August 17, 2022

Which Project Management Methodologies Should You Use?

project management

You’re likely to find thousands of project management methodologies available to choose from, but how do you know which is best for you and your team? Read this guide to popular methodologies to get a handy overview of what’s out there.

Once you decide which project management methodology you want to learn, the next step is to find the right training material for you. There are several project management methodologies. They each come with their own unique rules, lists, principles, and endless acronyms. And they often come with their own unique set of training materials.

What is a project management methodology?

A project management methodology is a framework that helps you to manage your project in the best way possible. Project management is so important to organizations and teams, but in order for it to be really effective, you need to make sure you’re correctly mapping your project management methodology to your team type, project, organization, and goals.

How do you choose the best for you?

There are many different project management methodologies. Some of the important considerations when choosing a project management methodology are:

  • Project specifics
  • Customer and shareholder involvement
  • What Industry are you in?
  • How flexible is your budget
  • Budget
  • Number and type of teams working on the project
  • Complexity of projects
  • Resources needed versus resources available
  • Scalability of project+
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The list goes on and they will all be very specific to your needs.

So lets have a look at the main methodologies:

Waterfall methodology

The Waterfall methodology is used by many large and small organizations alike for developing high-quality, mission-critical software. The predictability it provides allows the development team to plan far enough ahead to account for unforeseeable events, such as changing requirements or an extended bug fix cycle. The Waterfall methodology follows the adage to “measure twice, cut once.” The success of the Waterfall method depends on the amount and quality of the work done on the front end, documenting everything in advance, including the user interface, user stories, and all the features’ variations and outcomes. With the majority of the research done upfront, estimates of the time needed for each requirement are more accurate, and this can provide a more predictable release date.

Agile methodology

The Agile methodology is a way to manage a project by breaking it up into several phases. It involves constant collaboration with stakeholders and continuous improvement at every stage. It’s a great way to manage projects, especially those involving several disciplines. Once the work begins, the team cycles through a process of planning, executing, and evaluating. Collaboration with stakeholders is crucial, both during the planning and implementation stages.

Scrum methodology

Scrum is an effective agile framework used in the development of software based on an iterative and incremental processes. It’s fast, flexible and adaptable. The primary objective of Scrum is to deliver value to the customer by creating an environment of transparency in communication, collective responsibility and continuous progress. It’s necessary to start from a general idea of ​​what you want to build, in order to determine the characteristics (product backlog) that are most important for the business.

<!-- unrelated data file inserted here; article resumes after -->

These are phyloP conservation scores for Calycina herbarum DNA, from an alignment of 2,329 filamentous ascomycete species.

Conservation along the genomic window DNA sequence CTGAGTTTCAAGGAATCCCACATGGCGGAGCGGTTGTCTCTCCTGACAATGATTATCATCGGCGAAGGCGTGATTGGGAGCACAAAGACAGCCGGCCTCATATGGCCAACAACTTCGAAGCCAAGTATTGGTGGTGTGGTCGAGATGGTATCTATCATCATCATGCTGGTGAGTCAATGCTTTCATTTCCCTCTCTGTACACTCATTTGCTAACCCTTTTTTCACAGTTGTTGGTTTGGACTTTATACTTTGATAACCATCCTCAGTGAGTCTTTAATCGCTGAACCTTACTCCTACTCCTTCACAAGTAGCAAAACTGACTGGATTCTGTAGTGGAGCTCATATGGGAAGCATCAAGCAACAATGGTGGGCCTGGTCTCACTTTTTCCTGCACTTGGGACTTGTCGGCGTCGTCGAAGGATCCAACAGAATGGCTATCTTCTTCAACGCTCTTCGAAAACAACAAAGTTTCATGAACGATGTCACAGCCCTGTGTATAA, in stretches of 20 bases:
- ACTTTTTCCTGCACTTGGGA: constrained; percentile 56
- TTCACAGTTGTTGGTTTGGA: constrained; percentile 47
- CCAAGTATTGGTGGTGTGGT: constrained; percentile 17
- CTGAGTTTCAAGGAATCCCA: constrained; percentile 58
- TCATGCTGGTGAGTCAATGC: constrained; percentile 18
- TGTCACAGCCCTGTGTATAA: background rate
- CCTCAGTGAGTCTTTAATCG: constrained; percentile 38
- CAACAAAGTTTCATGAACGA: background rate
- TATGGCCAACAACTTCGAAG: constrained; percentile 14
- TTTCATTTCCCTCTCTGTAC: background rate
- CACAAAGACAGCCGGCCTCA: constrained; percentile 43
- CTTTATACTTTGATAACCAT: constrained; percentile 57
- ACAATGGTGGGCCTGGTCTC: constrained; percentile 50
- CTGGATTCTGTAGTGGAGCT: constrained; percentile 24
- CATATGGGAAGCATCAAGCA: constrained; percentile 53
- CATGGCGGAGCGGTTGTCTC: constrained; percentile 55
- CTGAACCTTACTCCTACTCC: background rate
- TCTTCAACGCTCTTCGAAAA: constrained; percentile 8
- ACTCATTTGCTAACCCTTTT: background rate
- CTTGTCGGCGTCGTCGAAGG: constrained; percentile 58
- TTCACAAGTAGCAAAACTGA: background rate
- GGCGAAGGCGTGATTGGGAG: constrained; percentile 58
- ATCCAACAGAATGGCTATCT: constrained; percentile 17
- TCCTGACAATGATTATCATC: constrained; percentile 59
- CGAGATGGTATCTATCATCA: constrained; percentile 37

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Kanban methodology

Kanban is a very popular Agile software development framework that promotes visual communication and transparency. It requires team members to have real-time access to capacity and work information. Work items are represented on a kanban board, which allows team members to see the status of every work item at any time.

Scrumban methodology

Agile project management methodology that has Scrum’s nose, Kanban’s eyes, and scrumban’s heart. Instead of deciding what tasks to work on in each iteration at the outset (like you would in a “traditional” Scrum implementation), scrumban lets you pull tasks from the backlog based on your capacity, like you would with Kanban.

Adaptive project framework (APF) methodology

The adaptive project framework (APF) methodologies are used by companies who want to take an adaptive approach to managing their projects. The APF methodologies know that, as John Steinbeck would say, even the best-laid projects of mice and men sometimes go awry.

So, the fundamental attribute of APF is that teams need to be able to adaptively respond to change. In other words, the APF approach is all about anticipating the risk of change and preparing for the unexpected in their project. They must be able to re-evaluate their decisions and results constantly, because the components are always in flux.

Choosing the right project management methodology

The right project management methodology can elevate your project and help the project manager to get the best out of each team. Whether you like agile methods or more traditional waterfall project management methodology, or something in between, there’s a project management methodology for every team. You need a collaborative, flexible, and easy-to-use project management tool to support you every step of the way.

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One suggestion worth checking out could be the Half Double Institute, a relative new comer to the Project Management methodologies.

Half Double is a project management approach based on actual human behavior, unpredictability and complexity. It has been tested and validated through numerous projects in various industries and been applied to a wide range of project types – and it works